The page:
Wow! If only Fisher was the coach at Auburn in this scenario. The Iron Bowl would get some much needed hate polish. It would be like the 1980s again with Ray Perkins and Pat Dye.

What are LSU fans to do with all this? With Saban and Fisher, they’ve been torn between two they hate for years, but depending on the era, they would have killed to have either as their head coach.

Fisher was reprimanded Thursday as was Saban by SEC commissioner Greg Sankey, who basically told each to go to their room without dinner. And Saban apologized, sort of. Saban also called Fisher on Thursday, but Fisher refused to talk to him.

Maybe it will all blow over and both West Virginians, who worked well with one another at LSU from 2000-04, will be on their best behavior at the SEC Spring Meetings in Destin, Florida, later this month.

Fisher needs to remember that Saban did help his career significantly when he hired him from the offensive coordinator post at Cincinnati after the 1999 season. The Bearcats were not a power at the time. They went 3-8 in 1999 after 2-9 finish the year before. And Fisher had just been let go at Auburn after a 3-8 season in 1998 season that followed head coach Terry Bowden resigning under pressure at mid-season. Fisher needed a job in the SEC, and Saban gave him the keys to what became one of the best offenses in the SEC at LSU from 2001-04.

Fisher did accomplish two significant things with his tirade Thursday. Saban will likely never again criticize Fisher or Texas A&M in the way he unprofessionally and immaturely did on Wednesday night, even if he was accurate.

And Fisher just gained some major popularity with the Aggie Nation, Auburn fans, LSU fans, Tennessee fans and other fan bases across the SEC and nation who hate Nick Saban because he beats their team most of the time. Or because they just hate him.

“A&M has a huge former student base,” an incensed A&M athletic director Ross Bjork said Thursday. “The Aggie network is strong. I guess people don’t like A&M disrupting the power base of college football.”

Well, you haven’t come close to doing that on the field yet, but go on.

“We aren’t done and going anywhere,” he said. “Everyone here at A&M has Coach Fisher’s back.”

And not nearly as many likely did before Thursday.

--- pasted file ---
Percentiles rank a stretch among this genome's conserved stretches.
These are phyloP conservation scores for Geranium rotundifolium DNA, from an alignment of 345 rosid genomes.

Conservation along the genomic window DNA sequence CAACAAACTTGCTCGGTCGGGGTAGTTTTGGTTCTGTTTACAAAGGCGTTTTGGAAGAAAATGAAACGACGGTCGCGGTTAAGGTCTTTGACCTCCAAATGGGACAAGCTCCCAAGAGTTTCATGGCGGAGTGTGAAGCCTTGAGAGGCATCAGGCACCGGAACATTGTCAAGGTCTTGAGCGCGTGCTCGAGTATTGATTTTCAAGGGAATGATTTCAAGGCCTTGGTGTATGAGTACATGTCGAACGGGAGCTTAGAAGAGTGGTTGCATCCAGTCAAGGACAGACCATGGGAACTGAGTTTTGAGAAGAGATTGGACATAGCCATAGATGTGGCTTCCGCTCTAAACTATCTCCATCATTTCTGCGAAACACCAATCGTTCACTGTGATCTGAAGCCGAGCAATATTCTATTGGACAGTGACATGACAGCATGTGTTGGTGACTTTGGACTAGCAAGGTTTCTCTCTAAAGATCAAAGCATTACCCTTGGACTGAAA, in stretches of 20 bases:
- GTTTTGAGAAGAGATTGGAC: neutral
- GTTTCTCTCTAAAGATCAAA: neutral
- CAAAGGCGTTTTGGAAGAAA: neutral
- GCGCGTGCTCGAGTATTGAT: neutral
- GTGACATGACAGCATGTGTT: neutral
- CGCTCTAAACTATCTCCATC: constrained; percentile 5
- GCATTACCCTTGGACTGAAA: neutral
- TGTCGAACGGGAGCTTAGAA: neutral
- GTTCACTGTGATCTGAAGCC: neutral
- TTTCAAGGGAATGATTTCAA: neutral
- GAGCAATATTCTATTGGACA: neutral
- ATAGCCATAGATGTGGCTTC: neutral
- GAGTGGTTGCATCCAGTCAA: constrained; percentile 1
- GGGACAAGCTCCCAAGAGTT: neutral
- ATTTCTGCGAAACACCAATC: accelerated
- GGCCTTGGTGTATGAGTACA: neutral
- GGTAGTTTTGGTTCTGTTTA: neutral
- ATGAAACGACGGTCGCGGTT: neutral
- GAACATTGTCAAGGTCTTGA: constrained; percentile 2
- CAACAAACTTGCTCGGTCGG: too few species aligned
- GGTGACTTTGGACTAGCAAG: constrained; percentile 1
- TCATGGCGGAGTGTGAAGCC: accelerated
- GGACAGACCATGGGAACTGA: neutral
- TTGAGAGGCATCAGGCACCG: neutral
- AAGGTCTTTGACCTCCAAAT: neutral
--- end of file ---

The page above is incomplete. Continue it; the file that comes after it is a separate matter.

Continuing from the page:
“I’ve been with our Board of Regents the last day,” said Bjork, who pushed for Sankey to reprimand Saban. “The regents, chancellor and president all have Jimbo’s back. We are going to stand up for our program.”

Bjork said Saban’s comments and Fisher’s attack that followed have further galvanized A&M’s fans and – more importantly – A&M’s donor base.

So, Nick, look for even more lucrative and imaginative NIL deals for Aggie prospects in the future.

The Aggie Nation is saying don’t pick on our coach. That’s our job. Now Saban has made Fisher popular amid a fan base starting to doubt him and a donor base wondering why they spent so much money on him.

Fisher is still overpaid for what he has done on the field so far, but he is popular again in Aggie land. He may have even gained some fans at LSU.

Written by Glenn Guilbeau

Guilbeau has been on the LSU beat since 1998 with multiple outlets in Louisiana, prior to that he had covered both Auburn and Alabama. He won first place for his game feature on LSU's upset at Florida last season from the Football Writers Association of America (FWAA). He was also named Beat Writer of Year, by Louisiana Sports Writers Association in July; placed in three Associated Press Sports Editors (APSE) categories – Beat Writer, Explanatory, Game Coverage – last spring. Guilbeau was also the FWAA first-place winner for columns in 2017 and was also the top overall winner in 2016 FWAA placing first for his game story, second in columns, and receiving honorable mention for features.